Referring now to FIG. 9, the apparent network available to a user of the first telecommunication network 810 incorporating the layer one resources dedicated to the carrier virtual network from the second network 820 is illustrated. To a customer accessing the first network 810, the network capabilities available now extend to the extent of the apparent network 910, which includes the first network 810 and the portion of layer resources allocated to the carrier virtual network from the second network 820 to the level of access each resource is dedicated to the carrier virtual network.

Referring now to FIG. 10, four telecommunication networks participating in three carrier virtual networks are illustrated. A first network 1010, a second network 1020, and a third network 1030 each has access to portions of the layer one resources of a fourth telecommunication network 1040 in carrier virtual network arrangement. It should be understood that the first network 1010, the second network 1020, and the third network 1030 may dedicate portions of their layer one resources to one or more carrier virtual networks as well, although that is not illustrated in FIG. 10.

Within the fourth network 1040 a first portion of layer one resources may be dedicated to a first carrier virtual network accessible by the first telecommunication network 1010. The first portion may comprise ports on node 1021, node 1023, node 1025, node 1027 as well as connection 1036, connection 1037, and connection 1040. The first telecommunication network 1010 may access the first portion of layer one resources dedicated to the first carrier virtual network using network connection 1011.

Within the fourth network 1040 a second portion of layer one resources may be dedicated to a second carrier virtual network accessible by the second telecommunication network 1020. The second portion may comprise ports on node 1023, node 1024, node 1025, node 1026, node 1027, node 1029 as well as connection 1033, connection 1038, connection 1040, connection 1041, and connection 1048. The second telecommunication network 1020 may access the second portion of layer one resources dedicated to the second carrier virtual network using network connection 1012.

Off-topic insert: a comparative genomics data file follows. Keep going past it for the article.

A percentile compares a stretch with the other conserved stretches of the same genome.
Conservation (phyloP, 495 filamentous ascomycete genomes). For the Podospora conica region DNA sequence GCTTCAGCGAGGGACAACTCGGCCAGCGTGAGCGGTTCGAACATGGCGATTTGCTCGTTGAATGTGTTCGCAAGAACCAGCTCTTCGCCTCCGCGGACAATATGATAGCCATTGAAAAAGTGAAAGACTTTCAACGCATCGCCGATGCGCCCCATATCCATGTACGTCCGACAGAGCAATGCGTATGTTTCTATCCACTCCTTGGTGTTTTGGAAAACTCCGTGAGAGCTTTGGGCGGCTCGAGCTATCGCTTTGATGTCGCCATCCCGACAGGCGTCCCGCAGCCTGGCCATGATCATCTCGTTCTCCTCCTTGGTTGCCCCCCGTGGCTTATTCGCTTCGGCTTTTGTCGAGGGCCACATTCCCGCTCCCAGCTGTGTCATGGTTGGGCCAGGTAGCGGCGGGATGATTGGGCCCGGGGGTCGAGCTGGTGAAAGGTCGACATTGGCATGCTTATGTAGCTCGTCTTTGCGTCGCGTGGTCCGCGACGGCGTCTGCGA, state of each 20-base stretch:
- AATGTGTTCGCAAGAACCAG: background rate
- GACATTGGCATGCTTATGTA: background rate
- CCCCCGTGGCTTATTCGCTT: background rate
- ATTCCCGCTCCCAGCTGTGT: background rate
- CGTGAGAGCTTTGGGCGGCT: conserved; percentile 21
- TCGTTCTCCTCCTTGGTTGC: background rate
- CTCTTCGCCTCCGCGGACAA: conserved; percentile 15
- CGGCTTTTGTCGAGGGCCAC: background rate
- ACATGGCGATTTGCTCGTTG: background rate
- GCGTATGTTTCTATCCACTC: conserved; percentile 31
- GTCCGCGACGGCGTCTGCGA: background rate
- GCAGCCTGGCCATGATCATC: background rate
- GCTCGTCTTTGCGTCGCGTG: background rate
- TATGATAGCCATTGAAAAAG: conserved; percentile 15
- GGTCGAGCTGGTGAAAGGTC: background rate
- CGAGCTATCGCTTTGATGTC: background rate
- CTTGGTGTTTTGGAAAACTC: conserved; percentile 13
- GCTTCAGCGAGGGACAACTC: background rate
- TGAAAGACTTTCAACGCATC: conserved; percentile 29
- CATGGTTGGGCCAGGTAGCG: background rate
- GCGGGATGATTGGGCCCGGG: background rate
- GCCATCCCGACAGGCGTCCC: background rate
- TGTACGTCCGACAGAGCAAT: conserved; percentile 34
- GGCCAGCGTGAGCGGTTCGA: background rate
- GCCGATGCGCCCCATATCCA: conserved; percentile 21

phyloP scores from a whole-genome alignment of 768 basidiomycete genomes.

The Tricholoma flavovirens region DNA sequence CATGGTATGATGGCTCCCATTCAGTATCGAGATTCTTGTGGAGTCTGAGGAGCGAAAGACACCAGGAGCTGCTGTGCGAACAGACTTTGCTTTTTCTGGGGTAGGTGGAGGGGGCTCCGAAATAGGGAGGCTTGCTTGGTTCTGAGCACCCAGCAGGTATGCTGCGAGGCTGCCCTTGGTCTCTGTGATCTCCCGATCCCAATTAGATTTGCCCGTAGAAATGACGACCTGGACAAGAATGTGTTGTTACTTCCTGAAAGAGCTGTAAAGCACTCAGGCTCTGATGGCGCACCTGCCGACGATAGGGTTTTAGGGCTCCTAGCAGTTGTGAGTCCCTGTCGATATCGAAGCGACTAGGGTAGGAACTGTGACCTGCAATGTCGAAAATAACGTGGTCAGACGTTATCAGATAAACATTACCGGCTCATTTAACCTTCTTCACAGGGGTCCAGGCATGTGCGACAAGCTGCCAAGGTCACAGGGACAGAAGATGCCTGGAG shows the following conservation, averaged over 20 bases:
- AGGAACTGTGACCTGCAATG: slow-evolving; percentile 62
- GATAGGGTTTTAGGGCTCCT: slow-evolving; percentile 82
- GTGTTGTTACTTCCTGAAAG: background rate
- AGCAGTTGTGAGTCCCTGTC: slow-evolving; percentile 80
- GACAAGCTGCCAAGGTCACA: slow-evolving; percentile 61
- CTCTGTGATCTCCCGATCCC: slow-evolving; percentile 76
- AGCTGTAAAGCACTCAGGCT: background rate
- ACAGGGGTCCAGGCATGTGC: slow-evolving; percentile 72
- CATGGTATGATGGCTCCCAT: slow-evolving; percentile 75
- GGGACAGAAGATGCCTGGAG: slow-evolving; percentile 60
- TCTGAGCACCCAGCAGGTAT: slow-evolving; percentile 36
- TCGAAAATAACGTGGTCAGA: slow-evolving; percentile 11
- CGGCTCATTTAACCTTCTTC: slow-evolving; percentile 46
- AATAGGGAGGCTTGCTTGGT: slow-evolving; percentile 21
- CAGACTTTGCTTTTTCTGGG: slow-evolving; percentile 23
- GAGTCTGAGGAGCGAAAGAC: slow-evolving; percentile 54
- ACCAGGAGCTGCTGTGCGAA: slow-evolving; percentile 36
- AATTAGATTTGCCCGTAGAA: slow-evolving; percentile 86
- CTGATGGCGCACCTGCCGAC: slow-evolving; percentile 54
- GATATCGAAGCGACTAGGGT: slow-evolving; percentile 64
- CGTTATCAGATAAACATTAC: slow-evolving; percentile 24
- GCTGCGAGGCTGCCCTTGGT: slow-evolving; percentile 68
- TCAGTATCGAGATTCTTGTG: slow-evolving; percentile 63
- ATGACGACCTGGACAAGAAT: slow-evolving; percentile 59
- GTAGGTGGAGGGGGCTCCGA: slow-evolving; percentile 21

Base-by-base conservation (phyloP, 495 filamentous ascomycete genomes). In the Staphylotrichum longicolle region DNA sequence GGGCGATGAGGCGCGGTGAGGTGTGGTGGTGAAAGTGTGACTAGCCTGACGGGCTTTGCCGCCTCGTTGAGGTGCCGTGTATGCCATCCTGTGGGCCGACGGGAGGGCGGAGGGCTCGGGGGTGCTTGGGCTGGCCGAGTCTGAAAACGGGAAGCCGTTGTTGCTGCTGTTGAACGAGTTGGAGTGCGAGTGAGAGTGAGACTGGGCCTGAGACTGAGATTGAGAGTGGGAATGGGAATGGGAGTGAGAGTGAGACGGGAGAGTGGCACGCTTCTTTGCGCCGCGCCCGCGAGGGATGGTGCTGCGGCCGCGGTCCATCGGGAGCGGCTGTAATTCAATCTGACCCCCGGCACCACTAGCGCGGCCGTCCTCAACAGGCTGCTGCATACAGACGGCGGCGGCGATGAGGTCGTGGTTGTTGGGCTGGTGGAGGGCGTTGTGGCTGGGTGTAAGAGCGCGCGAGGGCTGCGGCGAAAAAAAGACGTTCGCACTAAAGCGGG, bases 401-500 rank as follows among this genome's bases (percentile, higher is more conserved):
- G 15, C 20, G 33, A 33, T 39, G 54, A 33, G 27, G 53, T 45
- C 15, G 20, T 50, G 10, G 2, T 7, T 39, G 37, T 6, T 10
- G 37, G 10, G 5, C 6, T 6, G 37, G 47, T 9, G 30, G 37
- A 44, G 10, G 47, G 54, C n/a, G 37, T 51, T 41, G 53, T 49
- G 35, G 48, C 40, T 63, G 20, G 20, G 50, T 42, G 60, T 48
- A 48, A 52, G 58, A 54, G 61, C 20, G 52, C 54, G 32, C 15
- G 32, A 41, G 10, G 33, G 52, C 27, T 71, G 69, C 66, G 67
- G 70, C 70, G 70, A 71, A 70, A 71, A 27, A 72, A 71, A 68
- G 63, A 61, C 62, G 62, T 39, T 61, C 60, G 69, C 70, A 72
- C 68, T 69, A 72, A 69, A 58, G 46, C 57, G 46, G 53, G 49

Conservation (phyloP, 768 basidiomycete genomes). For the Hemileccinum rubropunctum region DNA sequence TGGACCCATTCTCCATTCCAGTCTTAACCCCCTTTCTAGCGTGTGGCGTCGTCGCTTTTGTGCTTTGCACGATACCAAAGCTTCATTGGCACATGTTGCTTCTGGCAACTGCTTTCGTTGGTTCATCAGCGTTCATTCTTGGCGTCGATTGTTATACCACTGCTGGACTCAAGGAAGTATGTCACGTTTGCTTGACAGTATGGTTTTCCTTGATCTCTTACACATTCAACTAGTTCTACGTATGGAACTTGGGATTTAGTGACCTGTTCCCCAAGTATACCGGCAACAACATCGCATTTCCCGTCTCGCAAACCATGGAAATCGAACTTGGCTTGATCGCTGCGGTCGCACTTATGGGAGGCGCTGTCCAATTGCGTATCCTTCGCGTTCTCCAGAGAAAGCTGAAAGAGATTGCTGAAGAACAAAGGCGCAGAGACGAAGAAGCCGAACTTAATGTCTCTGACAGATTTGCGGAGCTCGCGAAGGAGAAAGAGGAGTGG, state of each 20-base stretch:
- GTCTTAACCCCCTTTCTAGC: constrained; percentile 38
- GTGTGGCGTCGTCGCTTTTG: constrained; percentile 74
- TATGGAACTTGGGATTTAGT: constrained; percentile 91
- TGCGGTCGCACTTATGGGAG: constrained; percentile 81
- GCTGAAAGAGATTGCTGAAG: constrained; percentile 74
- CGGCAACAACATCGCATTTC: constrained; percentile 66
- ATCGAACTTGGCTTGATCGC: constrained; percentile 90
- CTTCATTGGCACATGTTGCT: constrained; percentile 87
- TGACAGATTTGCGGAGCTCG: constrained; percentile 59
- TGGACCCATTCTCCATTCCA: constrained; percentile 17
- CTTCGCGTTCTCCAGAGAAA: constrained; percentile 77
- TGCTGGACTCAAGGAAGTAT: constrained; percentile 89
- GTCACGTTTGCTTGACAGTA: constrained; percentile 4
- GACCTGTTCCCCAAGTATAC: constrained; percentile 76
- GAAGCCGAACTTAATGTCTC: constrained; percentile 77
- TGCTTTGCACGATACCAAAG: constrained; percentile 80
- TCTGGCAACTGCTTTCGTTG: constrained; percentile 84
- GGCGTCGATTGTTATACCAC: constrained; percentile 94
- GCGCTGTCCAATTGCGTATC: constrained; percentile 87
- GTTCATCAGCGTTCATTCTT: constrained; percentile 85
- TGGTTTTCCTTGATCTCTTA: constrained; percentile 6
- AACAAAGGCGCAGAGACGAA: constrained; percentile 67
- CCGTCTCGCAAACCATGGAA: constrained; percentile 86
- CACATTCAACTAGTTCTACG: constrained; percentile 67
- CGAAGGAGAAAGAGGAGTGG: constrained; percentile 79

Within the fourth network 1040 a third portion of layer one resources may be dedicated to a third carrier virtual network accessible by the third telecommunication network 1030. The third portion may comprise ports on node 1021, node 1022, node 1023, node 1024, node 1026, node 1027, node 1028, node 1029, node 1030 as well as connection 1031, connection 1032, connection 1035, connection 1039, connection 1040, connection 1044, connection 1045, and connection 1046. The third telecommunication network 1030 may access the third portion of layer one resources dedicated to the third carrier virtual network using network connection 1013.

Referring now to FIG. 11, the resulting apparent networks from the dedication of resources from the fourth network 1040 to the carrier virtual networks as illustrated in FIG. 10 are shown in greater detail. The first apparent network 1110 extends to both the first network 1010 and the first portion of layer one resources from the fourth network 1040 dedicated to the first carrier virtual network. The second apparent network 1120 extends to both the second network 1020 and the second portion of layer one resources of the fourth network 1040 dedicated to the second carrier virtual network. The third apparent network 1130 extends to both the third network 1030 and the third portion of layer one resources of the fourth network 1040 dedicated to the third carrier virtual network.